"It is starting the dialogue in a mature way. Standardised mortality rates do not give you the whole picture and, I would argue, do not give you an answer in terms of quality. But they provide the basis for discussion."

NHS Confederation chair Bryan Stoten agrees the move is "a start". He points out: "It is important we bear in mind that the NHS stands or falls by the public confidence expressed in it."

Even Sir Bruce agrees: "Mortality is a blunt instrument," he says. "I chose these measures for two reasons. The first was that when Ken Kizer took over running the Veterans Association [a US healthcare system he took charge of in 1994], he found quite significant variations in mortality. The second was that I wanted to send a clear message to the service that the discussion on whether we should measure outcomes was over and we are now in the phase of finding the right ones to measure in the right way."

Interestingly, though, the most recent evidence on public disclosure of hospital performance (from a September report commissioned by the Health Foundation from the Rand Corporation) is that it does drive up quality. Rand's original work in 2000 on the same question is cited as evidence for the publication move by the Department of Health.

Health Foundation deputy chief executive Vin McLoughlin is keen to qualify the findings.

"There are very few data reporting systems and of course we need more evidence. However, I do think the report shows that reporting of data on performance does stimulate change, particularly at the hospital level."

The impact is on the poor performers rather than the good, she says. "That's where we see the dramatic change."

At its starkest, individual surgeons shown to have high mortality rates will be obliged to stop practising voluntarily. At an individual hospital level, public disclosure of poor performance leads to changes in those organisations to address underlying problems behind the issue.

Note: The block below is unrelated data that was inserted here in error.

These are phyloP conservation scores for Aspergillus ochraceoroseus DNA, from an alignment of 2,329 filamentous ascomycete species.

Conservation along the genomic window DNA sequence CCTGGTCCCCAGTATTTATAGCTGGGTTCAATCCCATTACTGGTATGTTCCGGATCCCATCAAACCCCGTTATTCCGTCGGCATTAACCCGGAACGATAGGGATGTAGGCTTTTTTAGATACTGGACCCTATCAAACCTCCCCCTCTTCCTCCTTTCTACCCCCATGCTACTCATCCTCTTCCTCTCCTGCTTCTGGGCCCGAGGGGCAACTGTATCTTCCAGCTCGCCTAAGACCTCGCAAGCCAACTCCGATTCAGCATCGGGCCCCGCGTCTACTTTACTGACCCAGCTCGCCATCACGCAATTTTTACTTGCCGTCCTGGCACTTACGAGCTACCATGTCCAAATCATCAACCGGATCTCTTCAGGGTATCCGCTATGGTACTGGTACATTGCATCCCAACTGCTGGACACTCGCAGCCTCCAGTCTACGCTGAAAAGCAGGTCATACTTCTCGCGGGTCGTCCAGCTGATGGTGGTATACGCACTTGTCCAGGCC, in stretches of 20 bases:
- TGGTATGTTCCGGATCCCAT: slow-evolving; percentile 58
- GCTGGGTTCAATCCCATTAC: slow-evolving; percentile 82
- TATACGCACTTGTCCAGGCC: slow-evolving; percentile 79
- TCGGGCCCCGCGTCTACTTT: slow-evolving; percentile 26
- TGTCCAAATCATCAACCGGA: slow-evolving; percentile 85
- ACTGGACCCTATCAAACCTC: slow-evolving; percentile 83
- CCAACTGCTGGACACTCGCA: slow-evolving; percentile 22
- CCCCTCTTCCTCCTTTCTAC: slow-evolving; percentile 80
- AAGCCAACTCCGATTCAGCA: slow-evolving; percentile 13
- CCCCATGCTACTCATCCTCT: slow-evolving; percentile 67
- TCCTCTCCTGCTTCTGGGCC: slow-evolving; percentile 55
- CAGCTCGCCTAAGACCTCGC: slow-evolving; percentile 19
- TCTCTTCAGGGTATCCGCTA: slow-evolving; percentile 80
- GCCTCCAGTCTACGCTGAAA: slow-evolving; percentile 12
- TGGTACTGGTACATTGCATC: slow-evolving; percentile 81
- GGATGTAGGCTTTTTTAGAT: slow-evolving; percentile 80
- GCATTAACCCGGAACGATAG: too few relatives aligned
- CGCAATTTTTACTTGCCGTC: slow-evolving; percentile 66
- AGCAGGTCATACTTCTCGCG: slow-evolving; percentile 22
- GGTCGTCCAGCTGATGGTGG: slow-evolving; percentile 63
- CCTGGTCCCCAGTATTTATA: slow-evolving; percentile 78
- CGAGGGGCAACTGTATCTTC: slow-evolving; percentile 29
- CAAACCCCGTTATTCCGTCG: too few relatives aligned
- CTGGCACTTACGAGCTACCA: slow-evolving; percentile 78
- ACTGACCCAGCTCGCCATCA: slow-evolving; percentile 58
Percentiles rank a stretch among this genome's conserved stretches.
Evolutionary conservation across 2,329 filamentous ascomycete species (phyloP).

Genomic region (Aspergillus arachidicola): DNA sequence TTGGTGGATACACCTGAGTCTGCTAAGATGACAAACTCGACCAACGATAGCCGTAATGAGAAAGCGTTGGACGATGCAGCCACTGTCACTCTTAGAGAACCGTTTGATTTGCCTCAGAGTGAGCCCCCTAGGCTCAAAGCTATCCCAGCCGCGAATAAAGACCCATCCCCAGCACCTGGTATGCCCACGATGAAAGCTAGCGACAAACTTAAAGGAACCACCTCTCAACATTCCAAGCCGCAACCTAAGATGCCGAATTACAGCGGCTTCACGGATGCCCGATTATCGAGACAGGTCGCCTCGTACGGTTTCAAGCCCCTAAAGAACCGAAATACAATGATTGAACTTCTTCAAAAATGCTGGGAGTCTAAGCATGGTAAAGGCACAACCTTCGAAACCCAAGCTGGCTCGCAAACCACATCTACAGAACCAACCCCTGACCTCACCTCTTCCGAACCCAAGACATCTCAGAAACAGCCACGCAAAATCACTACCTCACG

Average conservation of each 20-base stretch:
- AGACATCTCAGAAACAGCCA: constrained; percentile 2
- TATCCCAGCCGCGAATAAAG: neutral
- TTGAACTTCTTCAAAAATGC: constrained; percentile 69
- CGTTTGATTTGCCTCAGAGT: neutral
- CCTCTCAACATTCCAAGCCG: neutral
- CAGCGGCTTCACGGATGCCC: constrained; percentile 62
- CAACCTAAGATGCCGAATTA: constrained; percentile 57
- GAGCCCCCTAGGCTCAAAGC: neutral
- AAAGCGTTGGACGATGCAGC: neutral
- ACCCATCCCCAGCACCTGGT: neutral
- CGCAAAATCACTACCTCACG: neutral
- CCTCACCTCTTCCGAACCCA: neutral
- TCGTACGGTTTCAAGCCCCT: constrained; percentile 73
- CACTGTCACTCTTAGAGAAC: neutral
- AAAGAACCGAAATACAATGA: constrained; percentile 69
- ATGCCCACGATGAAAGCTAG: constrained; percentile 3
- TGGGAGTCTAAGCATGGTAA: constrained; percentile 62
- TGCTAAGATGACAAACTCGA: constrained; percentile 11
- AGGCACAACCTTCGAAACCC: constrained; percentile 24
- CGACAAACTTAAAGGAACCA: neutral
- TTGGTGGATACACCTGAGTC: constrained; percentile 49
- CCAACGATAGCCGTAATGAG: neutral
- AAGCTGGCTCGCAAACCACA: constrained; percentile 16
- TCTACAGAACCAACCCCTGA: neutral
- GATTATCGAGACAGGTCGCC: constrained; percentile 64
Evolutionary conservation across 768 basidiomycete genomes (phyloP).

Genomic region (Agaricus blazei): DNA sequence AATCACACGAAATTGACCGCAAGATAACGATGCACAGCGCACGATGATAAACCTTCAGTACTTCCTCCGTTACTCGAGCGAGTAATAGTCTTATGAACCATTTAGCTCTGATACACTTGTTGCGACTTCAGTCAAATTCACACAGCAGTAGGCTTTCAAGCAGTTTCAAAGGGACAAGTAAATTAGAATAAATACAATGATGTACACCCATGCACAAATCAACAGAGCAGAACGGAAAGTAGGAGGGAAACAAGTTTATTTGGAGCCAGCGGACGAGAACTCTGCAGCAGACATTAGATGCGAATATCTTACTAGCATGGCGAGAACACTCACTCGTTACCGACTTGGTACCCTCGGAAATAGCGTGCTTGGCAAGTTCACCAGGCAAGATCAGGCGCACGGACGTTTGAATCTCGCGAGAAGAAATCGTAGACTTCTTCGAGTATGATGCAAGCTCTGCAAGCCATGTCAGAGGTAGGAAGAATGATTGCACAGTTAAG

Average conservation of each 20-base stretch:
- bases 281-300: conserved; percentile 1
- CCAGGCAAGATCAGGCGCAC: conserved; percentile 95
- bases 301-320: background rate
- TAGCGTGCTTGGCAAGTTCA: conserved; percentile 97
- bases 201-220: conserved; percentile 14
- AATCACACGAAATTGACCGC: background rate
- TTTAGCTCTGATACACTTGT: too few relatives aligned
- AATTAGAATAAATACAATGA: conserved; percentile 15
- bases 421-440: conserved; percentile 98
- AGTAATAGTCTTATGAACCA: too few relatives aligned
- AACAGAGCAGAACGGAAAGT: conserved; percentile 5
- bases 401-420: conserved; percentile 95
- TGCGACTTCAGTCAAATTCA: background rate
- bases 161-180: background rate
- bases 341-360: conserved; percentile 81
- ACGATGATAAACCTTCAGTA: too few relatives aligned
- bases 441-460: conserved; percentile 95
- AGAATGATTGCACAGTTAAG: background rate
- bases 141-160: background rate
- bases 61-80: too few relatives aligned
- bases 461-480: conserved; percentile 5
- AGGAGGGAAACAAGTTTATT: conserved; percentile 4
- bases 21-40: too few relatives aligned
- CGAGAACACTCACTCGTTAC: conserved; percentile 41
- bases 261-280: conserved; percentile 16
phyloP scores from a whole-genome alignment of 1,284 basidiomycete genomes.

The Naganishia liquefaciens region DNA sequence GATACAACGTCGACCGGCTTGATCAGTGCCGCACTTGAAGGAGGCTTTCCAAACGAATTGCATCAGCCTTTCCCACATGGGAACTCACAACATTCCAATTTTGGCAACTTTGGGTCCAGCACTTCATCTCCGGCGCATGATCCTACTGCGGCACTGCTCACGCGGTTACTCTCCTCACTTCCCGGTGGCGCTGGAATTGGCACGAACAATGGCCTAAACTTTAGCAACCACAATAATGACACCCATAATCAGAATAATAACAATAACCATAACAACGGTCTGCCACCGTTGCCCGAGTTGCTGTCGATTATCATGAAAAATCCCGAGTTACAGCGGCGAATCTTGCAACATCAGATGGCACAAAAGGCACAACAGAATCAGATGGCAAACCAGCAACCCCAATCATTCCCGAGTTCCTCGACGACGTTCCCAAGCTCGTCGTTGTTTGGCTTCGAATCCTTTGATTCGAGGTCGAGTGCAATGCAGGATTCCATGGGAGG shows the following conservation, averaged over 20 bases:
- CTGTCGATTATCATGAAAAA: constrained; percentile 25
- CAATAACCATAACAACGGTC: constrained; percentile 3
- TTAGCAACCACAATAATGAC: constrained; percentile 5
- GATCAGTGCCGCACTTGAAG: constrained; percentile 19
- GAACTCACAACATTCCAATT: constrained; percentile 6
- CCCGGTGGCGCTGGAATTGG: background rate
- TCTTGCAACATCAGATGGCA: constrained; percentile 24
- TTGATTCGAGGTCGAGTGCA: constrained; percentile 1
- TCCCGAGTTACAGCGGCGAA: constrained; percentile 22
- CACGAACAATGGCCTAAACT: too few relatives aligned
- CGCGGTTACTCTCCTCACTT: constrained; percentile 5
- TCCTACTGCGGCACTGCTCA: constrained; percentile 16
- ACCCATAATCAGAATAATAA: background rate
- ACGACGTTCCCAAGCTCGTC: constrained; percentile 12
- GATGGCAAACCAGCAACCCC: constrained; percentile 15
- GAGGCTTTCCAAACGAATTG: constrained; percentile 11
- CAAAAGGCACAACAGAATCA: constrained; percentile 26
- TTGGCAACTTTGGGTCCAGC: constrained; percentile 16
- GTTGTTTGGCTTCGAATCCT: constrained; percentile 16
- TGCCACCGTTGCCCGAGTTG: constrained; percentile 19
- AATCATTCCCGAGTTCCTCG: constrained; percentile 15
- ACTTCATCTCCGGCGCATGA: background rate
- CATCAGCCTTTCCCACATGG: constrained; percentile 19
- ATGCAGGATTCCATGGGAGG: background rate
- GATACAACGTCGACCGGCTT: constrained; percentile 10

But the review found that there was no impact at all on market share. "In a sense that's not unsurprising because a lot of the material is very technical and difficult for members of the public to get a proper context for what the data is showing them," says Ms McLoughlin.

This brings us neatly to the next "but": does publication of mortality data influence patient choice? Well, no, says the Health Foundation.

Mr Hamilton, of the Society of Cardiothoracic Surgeons, agrees. "We have two cardiac units in the North East [where he works] and patients are routinely asked which one they want to go to. I have never heard anyone raise it in discussion and I have never had a patient ask about mortality rates."

Informed choice

Yet questions remain. At a recent lecture held by the National Confidential Enquiry into Patient Outcome and Death, Sir Bruce outlined his take on choice.

"By choice, I mean people can choose who they see, where they see them and hopefully when. But most importantly they get the right information to engage their health professionals in a conversation which enables them to understand the risks and benefits of their treatment so they can make a choice about it."

The next "but" is data quality. "Most clinicians have concerns that the NHS dataset is not terribly accurate or fit for purpose," says George Findlay, a clinical co-ordinator at the national enquiry.

Getting data up to scratch will require senior clinical input - and that is a long way off, says Dr Findlay.

"Most clinicians see data as the remit of the coding department and not something that they have a responsibility for. That's because they do not have to use it."